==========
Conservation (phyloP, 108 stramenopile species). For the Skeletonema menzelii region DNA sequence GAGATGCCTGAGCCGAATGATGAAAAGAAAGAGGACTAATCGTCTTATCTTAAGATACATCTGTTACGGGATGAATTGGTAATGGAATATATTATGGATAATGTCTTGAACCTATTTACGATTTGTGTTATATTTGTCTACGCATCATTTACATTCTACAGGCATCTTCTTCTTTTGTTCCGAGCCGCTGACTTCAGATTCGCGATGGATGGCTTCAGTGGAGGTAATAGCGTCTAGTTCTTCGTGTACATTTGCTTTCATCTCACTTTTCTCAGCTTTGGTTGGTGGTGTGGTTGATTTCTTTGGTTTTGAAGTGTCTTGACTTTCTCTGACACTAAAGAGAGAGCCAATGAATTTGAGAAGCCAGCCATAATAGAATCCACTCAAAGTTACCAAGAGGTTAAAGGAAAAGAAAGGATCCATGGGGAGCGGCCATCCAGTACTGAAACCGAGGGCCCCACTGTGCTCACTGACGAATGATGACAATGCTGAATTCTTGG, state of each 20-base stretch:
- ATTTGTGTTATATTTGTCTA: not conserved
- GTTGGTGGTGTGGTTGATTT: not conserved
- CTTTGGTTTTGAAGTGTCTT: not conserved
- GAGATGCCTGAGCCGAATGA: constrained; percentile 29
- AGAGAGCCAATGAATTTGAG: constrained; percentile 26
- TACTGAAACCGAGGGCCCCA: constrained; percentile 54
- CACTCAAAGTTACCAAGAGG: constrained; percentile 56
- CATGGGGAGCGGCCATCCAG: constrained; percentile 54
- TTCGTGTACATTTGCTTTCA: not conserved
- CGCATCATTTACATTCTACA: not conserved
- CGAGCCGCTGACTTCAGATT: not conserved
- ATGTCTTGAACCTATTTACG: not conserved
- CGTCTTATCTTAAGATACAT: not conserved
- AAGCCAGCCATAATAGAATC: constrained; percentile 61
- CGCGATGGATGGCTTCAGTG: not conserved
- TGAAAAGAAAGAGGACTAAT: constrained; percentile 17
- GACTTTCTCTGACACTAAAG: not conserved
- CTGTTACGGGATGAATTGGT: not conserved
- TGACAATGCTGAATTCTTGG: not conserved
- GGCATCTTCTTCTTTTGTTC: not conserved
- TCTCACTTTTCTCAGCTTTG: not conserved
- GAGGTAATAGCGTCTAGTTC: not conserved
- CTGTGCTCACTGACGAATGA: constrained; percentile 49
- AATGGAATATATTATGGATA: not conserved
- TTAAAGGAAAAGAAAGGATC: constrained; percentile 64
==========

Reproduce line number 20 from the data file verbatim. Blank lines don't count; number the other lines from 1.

- TGACAATGCTGAATTCTTGG: not conserved